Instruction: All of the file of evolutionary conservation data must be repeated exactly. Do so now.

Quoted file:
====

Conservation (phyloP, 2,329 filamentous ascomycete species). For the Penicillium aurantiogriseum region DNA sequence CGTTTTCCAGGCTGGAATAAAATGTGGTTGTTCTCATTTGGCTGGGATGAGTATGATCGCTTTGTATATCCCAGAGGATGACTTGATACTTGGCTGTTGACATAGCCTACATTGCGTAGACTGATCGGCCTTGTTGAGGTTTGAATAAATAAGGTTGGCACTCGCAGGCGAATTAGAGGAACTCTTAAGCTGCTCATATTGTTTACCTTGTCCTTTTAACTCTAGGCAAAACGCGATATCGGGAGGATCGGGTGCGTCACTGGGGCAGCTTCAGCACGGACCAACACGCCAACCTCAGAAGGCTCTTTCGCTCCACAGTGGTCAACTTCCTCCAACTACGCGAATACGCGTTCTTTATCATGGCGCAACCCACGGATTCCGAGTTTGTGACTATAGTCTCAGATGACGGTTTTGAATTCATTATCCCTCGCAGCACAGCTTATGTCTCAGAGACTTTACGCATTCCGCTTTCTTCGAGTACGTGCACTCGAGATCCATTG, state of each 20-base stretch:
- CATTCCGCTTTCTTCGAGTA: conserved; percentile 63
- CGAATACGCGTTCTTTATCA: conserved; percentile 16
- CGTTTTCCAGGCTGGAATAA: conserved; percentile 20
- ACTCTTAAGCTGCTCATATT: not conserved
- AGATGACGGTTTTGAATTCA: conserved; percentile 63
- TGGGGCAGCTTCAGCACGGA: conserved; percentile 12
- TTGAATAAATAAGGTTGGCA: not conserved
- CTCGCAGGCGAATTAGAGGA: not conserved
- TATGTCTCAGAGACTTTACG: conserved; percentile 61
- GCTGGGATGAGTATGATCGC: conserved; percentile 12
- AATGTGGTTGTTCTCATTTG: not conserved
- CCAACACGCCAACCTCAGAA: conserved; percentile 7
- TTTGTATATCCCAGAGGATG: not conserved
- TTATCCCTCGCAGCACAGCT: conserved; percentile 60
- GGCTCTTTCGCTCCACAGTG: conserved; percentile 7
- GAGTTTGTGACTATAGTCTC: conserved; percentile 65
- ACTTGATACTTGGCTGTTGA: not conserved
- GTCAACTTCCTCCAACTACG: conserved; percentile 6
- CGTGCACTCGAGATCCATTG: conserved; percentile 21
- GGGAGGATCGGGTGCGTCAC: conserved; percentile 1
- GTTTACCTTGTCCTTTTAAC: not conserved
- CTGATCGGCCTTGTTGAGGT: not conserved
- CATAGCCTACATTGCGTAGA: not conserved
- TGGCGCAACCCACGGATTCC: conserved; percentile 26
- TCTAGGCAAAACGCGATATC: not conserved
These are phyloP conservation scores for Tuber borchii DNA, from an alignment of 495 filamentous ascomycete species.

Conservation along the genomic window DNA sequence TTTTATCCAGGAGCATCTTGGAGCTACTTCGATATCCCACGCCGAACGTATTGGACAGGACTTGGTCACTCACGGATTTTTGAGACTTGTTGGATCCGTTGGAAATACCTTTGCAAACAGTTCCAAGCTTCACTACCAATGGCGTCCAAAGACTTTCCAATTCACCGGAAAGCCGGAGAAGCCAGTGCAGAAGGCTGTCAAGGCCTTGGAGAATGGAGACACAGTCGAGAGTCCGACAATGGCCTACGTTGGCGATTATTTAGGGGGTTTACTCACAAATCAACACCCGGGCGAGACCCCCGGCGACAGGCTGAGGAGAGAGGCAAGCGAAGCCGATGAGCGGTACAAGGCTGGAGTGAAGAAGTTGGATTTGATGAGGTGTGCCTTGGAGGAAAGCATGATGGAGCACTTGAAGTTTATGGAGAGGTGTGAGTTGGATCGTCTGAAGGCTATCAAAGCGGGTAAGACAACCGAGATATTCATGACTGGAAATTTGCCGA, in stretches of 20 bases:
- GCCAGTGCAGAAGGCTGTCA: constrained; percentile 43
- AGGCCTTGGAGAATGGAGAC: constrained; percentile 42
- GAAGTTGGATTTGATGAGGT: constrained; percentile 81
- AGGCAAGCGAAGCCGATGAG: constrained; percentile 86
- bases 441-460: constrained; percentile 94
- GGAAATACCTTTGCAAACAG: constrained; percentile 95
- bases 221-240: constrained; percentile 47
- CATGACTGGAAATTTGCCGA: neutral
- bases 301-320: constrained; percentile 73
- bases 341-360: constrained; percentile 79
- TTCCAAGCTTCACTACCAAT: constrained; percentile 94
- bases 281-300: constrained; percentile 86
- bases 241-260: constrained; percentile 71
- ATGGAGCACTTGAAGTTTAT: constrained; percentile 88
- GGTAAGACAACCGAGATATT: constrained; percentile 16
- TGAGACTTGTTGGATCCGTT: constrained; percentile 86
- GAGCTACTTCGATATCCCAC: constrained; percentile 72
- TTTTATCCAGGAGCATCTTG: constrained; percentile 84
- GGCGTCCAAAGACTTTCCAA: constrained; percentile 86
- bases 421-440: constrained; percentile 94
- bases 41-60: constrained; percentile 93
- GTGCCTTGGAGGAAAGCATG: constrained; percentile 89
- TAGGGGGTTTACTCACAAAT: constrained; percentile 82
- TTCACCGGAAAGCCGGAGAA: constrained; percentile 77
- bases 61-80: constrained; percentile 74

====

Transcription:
Conservation (phyloP, 2,329 filamentous ascomycete species). For the Penicillium aurantiogriseum region DNA sequence CGTTTTCCAGGCTGGAATAAAATGTGGTTGTTCTCATTTGGCTGGGATGAGTATGATCGCTTTGTATATCCCAGAGGATGACTTGATACTTGGCTGTTGACATAGCCTACATTGCGTAGACTGATCGGCCTTGTTGAGGTTTGAATAAATAAGGTTGGCACTCGCAGGCGAATTAGAGGAACTCTTAAGCTGCTCATATTGTTTACCTTGTCCTTTTAACTCTAGGCAAAACGCGATATCGGGAGGATCGGGTGCGTCACTGGGGCAGCTTCAGCACGGACCAACACGCCAACCTCAGAAGGCTCTTTCGCTCCACAGTGGTCAACTTCCTCCAACTACGCGAATACGCGTTCTTTATCATGGCGCAACCCACGGATTCCGAGTTTGTGACTATAGTCTCAGATGACGGTTTTGAATTCATTATCCCTCGCAGCACAGCTTATGTCTCAGAGACTTTACGCATTCCGCTTTCTTCGAGTACGTGCACTCGAGATCCATTG, state of each 20-base stretch:
- CATTCCGCTTTCTTCGAGTA: conserved; percentile 63
- CGAATACGCGTTCTTTATCA: conserved; percentile 16
- CGTTTTCCAGGCTGGAATAA: conserved; percentile 20
- ACTCTTAAGCTGCTCATATT: not conserved
- AGATGACGGTTTTGAATTCA: conserved; percentile 63
- TGGGGCAGCTTCAGCACGGA: conserved; percentile 12
- TTGAATAAATAAGGTTGGCA: not conserved
- CTCGCAGGCGAATTAGAGGA: not conserved
- TATGTCTCAGAGACTTTACG: conserved; percentile 61
- GCTGGGATGAGTATGATCGC: conserved; percentile 12
- AATGTGGTTGTTCTCATTTG: not conserved
- CCAACACGCCAACCTCAGAA: conserved; percentile 7
- TTTGTATATCCCAGAGGATG: not conserved
- TTATCCCTCGCAGCACAGCT: conserved; percentile 60
- GGCTCTTTCGCTCCACAGTG: conserved; percentile 7
- GAGTTTGTGACTATAGTCTC: conserved; percentile 65
- ACTTGATACTTGGCTGTTGA: not conserved
- GTCAACTTCCTCCAACTACG: conserved; percentile 6
- CGTGCACTCGAGATCCATTG: conserved; percentile 21
- GGGAGGATCGGGTGCGTCAC: conserved; percentile 1
- GTTTACCTTGTCCTTTTAAC: not conserved
- CTGATCGGCCTTGTTGAGGT: not conserved
- CATAGCCTACATTGCGTAGA: not conserved
- TGGCGCAACCCACGGATTCC: conserved; percentile 26
- TCTAGGCAAAACGCGATATC: not conserved
These are phyloP conservation scores for Tuber borchii DNA, from an alignment of 495 filamentous ascomycete species.

Conservation along the genomic window DNA sequence TTTTATCCAGGAGCATCTTGGAGCTACTTCGATATCCCACGCCGAACGTATTGGACAGGACTTGGTCACTCACGGATTTTTGAGACTTGTTGGATCCGTTGGAAATACCTTTGCAAACAGTTCCAAGCTTCACTACCAATGGCGTCCAAAGACTTTCCAATTCACCGGAAAGCCGGAGAAGCCAGTGCAGAAGGCTGTCAAGGCCTTGGAGAATGGAGACACAGTCGAGAGTCCGACAATGGCCTACGTTGGCGATTATTTAGGGGGTTTACTCACAAATCAACACCCGGGCGAGACCCCCGGCGACAGGCTGAGGAGAGAGGCAAGCGAAGCCGATGAGCGGTACAAGGCTGGAGTGAAGAAGTTGGATTTGATGAGGTGTGCCTTGGAGGAAAGCATGATGGAGCACTTGAAGTTTATGGAGAGGTGTGAGTTGGATCGTCTGAAGGCTATCAAAGCGGGTAAGACAACCGAGATATTCATGACTGGAAATTTGCCGA, in stretches of 20 bases:
- GCCAGTGCAGAAGGCTGTCA: constrained; percentile 43
- AGGCCTTGGAGAATGGAGAC: constrained; percentile 42
- GAAGTTGGATTTGATGAGGT: constrained; percentile 81
- AGGCAAGCGAAGCCGATGAG: constrained; percentile 86
- bases 441-460: constrained; percentile 94
- GGAAATACCTTTGCAAACAG: constrained; percentile 95
- bases 221-240: constrained; percentile 47
- CATGACTGGAAATTTGCCGA: neutral
- bases 301-320: constrained; percentile 73
- bases 341-360: constrained; percentile 79
- TTCCAAGCTTCACTACCAAT: constrained; percentile 94
- bases 281-300: constrained; percentile 86
- bases 241-260: constrained; percentile 71
- ATGGAGCACTTGAAGTTTAT: constrained; percentile 88
- GGTAAGACAACCGAGATATT: constrained; percentile 16
- TGAGACTTGTTGGATCCGTT: constrained; percentile 86
- GAGCTACTTCGATATCCCAC: constrained; percentile 72
- TTTTATCCAGGAGCATCTTG: constrained; percentile 84
- GGCGTCCAAAGACTTTCCAA: constrained; percentile 86
- bases 421-440: constrained; percentile 94
- bases 41-60: constrained; percentile 93
- GTGCCTTGGAGGAAAGCATG: constrained; percentile 89
- TAGGGGGTTTACTCACAAAT: constrained; percentile 82
- TTCACCGGAAAGCCGGAGAA: constrained; percentile 77
- bases 61-80: constrained; percentile 74